I thought about this shape when I read the original post, but the Staub reference made me think it was a Dutch oven that the OP had in mind. Good point. Regardless, I think these are quite heavy if you get them in a large enough size to handle even a 12 lb. turkey. I have two smaller ones, which can maybe handle a chicken, and the enameled cast iron weighs a ton. Chickens are okay, but I draw the line at big birds in these heavy pans.

                      Here is what I was thinking. I have a large rectangular one. I am sure you can find the oval and a rectangular one elsewhere if you just search on-line:

                      http://www.goodmans.net/get_list_880.htm

                2. I've been roasting The Turkey in the same pan on the same rack for almost 50 years. It's a plain ordinary roasting pan with a separate rack. I don't even know where I bought the set up but probably the discount store somewhere in the boonies where we were living lo those many years ago. Sometimes it's in the oven and sometimes it's in the Weber. Somehow it all turns out perfectly.

                   
                  1. I use my tri-ply stainless Calphalon everyday pan for roasting and it works beautifully. Gravy is easy too. The pan doesn't warp at all.

                    1. <What do you roast your turkey in?>
                      One of those disposable aluminum roasting pans in a Reynolds roasting bag.
                      Cook it with the breast down and open the bag and turn it right side up the last 30 minutes. Toss everything when you're done. Never a dry turkey.

                      3 Replies
                      1. re: monku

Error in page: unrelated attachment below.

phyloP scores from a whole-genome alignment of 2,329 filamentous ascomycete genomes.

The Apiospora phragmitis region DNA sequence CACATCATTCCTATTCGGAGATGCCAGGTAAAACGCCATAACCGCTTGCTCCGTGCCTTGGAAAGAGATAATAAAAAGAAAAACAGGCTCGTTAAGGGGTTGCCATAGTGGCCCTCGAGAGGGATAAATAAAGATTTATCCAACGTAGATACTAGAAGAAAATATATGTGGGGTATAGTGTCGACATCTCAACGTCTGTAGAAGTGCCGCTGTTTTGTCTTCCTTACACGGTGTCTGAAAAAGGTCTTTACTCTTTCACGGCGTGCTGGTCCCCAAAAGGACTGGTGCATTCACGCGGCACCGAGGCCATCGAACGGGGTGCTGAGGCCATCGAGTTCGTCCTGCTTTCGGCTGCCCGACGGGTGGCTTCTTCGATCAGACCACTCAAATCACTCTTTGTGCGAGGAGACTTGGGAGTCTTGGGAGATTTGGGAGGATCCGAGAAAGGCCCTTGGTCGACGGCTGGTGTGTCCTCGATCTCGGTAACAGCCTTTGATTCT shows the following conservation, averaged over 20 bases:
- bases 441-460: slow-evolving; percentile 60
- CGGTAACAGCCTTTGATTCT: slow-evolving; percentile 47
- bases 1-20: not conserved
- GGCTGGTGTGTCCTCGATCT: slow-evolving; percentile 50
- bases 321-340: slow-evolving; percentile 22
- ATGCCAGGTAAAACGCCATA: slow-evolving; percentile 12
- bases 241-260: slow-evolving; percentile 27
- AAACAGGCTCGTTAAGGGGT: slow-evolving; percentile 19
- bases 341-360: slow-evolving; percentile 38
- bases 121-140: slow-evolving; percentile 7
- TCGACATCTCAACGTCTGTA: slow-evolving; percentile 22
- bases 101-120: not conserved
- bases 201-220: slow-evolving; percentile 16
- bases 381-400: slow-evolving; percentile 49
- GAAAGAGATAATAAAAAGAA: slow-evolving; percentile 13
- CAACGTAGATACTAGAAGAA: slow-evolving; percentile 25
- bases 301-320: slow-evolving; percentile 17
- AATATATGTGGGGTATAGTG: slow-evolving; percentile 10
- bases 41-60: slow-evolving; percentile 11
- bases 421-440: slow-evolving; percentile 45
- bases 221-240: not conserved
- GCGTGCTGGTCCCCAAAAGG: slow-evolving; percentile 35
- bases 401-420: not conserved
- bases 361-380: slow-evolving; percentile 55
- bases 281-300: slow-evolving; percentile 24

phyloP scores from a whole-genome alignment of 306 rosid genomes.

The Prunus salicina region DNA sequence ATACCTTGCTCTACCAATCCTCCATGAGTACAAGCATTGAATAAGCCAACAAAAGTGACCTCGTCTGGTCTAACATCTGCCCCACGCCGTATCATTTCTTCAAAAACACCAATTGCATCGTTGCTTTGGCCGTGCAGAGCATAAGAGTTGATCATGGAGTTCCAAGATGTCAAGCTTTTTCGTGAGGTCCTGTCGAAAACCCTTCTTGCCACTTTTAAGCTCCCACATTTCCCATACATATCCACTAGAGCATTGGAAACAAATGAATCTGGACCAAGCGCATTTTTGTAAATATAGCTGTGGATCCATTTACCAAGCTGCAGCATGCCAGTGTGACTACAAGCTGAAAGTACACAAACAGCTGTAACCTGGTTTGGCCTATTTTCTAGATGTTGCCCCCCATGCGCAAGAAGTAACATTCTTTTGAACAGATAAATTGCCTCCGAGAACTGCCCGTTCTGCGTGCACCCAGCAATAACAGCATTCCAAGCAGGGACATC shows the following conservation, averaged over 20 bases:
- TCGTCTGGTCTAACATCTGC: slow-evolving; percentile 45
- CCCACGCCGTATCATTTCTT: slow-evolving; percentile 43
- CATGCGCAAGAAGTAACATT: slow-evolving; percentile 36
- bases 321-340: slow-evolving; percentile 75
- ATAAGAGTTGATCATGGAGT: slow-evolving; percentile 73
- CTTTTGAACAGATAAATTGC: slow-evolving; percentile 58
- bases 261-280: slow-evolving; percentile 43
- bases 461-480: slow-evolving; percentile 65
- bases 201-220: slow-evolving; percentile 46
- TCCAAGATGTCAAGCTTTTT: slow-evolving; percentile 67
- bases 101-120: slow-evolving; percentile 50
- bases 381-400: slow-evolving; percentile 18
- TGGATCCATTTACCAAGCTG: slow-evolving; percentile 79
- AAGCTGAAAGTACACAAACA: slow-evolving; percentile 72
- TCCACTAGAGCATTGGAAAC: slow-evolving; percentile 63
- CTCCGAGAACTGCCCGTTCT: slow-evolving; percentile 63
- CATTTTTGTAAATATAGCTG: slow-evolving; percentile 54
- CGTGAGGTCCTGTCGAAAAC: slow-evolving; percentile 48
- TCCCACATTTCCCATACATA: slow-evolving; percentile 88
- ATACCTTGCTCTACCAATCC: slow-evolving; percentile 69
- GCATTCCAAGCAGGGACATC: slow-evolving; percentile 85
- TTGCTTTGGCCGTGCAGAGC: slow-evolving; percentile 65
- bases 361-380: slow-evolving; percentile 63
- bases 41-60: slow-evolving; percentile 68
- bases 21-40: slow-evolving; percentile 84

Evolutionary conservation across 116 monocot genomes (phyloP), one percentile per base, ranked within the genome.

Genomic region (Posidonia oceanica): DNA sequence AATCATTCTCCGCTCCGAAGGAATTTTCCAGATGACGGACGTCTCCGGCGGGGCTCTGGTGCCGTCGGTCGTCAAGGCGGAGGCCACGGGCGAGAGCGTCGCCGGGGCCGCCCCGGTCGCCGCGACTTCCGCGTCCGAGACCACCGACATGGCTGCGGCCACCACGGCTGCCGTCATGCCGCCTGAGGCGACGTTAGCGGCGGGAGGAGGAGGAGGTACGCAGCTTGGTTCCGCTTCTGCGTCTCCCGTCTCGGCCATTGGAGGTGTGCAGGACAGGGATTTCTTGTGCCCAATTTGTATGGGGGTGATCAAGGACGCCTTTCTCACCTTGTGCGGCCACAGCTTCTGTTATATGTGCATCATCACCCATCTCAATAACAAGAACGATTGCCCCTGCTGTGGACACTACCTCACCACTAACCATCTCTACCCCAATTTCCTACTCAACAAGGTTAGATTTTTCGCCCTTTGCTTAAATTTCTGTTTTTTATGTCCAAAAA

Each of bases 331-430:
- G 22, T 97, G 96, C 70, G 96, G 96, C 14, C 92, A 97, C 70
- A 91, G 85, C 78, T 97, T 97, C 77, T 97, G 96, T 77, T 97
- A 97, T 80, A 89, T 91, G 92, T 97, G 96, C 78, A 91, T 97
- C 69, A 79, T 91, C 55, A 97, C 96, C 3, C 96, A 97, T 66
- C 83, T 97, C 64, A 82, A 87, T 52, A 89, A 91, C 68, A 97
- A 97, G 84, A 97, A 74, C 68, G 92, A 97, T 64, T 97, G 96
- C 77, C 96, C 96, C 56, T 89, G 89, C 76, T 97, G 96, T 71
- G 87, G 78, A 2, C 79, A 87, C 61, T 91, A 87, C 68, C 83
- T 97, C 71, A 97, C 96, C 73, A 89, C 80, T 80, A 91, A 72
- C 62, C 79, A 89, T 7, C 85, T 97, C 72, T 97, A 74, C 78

I used alum roasting pans for years at Thanksgiving. Now I have a beautiful copper Mauviel one I picked up for a steal a few years ago. I have to honestly the turkey roasts comparably in both. The Mauviel gives me a lot of aesthetic pleasure but I can't say it really has improved the quality fo the turkey.

                        1. re: ziggylu

                          Roasting pan would be a once a year tool in my kitchen, so I never invested in one.
                          I don't think the turkey knows.

                          1. re: ziggylu

                            You must be very strong:) Do you work out?

                            Oh, those copper roasters are beautiful.

                        2. I used a Le Creuset for years and decided I wanted stainless steel.
                          Purchased All Clad all stainless steel and it was one of the best investments I've ever made.

                          2 Replies
                          1. re: latindancer

                            Why? What is the difference?

                            1. re: c oliver

                              I have both LC and All Clad...
                              I now own mostly All Clad pots and pans.
                              Oh, and I also own a Viking roaster which I also love....I can roast vegetables in it while roasting my turkey in the other.
                              I buy a large turkey approx. 30# so I have the largest roaster they make. The pan roasts and cooks the turkey evenly and I never have to worry about the drippings burning while it's roasting.
                              The All Clad sears and roasts evenly and beautifully with the crisp skin I found I never got with LC. I never found the same with LC although I do admit I love the large LC dutch oven to be one of my best pots for various other things. As another poster stated I can roast vegetables in it, superbly, and make lasagnas and it's just more versatile. Nothing sticks like it does in LC. I simply didn't have the same results with LC